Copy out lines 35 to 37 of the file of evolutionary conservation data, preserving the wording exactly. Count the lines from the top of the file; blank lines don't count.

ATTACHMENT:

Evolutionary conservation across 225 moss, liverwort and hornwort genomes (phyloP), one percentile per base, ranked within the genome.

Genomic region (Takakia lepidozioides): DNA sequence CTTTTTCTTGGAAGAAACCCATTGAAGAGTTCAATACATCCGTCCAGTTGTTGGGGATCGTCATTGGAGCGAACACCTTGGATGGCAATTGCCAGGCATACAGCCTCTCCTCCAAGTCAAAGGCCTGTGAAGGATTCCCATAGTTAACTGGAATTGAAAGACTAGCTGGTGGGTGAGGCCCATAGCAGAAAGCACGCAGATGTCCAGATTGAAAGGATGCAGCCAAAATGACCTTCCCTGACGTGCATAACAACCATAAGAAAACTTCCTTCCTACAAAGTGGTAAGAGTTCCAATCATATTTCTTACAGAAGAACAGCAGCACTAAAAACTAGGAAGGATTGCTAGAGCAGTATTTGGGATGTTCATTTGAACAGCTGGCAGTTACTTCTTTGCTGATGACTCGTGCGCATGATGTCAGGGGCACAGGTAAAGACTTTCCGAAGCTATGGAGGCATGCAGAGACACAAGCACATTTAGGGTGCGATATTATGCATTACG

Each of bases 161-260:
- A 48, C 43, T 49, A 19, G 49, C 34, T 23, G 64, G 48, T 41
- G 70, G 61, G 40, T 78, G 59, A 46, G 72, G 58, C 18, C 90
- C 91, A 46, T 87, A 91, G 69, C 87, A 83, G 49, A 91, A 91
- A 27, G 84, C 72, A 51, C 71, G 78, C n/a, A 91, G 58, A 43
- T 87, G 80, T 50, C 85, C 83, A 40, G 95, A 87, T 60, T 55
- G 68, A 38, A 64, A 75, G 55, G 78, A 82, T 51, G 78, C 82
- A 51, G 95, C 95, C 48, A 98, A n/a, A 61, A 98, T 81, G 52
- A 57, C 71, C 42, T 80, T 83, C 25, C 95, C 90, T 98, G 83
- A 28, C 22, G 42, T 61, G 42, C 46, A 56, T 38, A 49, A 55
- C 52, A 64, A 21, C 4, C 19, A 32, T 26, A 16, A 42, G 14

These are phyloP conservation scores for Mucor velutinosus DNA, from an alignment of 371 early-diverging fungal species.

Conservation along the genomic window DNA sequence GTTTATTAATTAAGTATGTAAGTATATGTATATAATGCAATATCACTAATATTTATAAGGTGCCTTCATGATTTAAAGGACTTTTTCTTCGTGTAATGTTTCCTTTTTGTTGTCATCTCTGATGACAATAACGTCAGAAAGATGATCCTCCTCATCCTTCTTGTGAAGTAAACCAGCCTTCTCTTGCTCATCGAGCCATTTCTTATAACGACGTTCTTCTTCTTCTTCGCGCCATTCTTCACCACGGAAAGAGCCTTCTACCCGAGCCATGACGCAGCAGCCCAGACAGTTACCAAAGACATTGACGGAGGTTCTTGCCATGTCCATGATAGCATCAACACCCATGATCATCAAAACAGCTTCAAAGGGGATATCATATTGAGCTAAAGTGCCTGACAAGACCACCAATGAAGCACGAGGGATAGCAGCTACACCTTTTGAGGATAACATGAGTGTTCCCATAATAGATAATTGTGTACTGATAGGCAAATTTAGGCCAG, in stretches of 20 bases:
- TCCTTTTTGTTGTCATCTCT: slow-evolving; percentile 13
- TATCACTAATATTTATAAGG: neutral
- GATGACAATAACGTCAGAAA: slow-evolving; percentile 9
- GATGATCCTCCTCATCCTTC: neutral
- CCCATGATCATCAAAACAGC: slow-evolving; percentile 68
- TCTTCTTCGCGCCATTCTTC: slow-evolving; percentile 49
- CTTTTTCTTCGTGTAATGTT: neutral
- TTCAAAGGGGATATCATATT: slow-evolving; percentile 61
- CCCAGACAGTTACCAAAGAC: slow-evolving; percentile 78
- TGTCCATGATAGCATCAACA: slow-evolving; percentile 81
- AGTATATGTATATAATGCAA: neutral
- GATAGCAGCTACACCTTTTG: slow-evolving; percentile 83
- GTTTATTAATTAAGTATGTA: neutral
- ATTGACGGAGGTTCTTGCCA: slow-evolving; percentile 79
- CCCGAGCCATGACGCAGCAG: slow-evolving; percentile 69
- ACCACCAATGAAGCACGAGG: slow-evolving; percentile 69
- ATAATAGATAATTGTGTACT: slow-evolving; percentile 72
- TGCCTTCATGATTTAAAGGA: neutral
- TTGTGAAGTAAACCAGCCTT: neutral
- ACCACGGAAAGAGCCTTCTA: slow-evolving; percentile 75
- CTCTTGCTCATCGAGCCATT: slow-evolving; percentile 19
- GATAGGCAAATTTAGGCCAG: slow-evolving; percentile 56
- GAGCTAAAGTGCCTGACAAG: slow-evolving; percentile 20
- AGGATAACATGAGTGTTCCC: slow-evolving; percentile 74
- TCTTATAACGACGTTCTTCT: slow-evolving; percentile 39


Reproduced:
- ACCACGGAAAGAGCCTTCTA: slow-evolving; percentile 75
- CTCTTGCTCATCGAGCCATT: slow-evolving; percentile 19
- GATAGGCAAATTTAGGCCAG: slow-evolving; percentile 56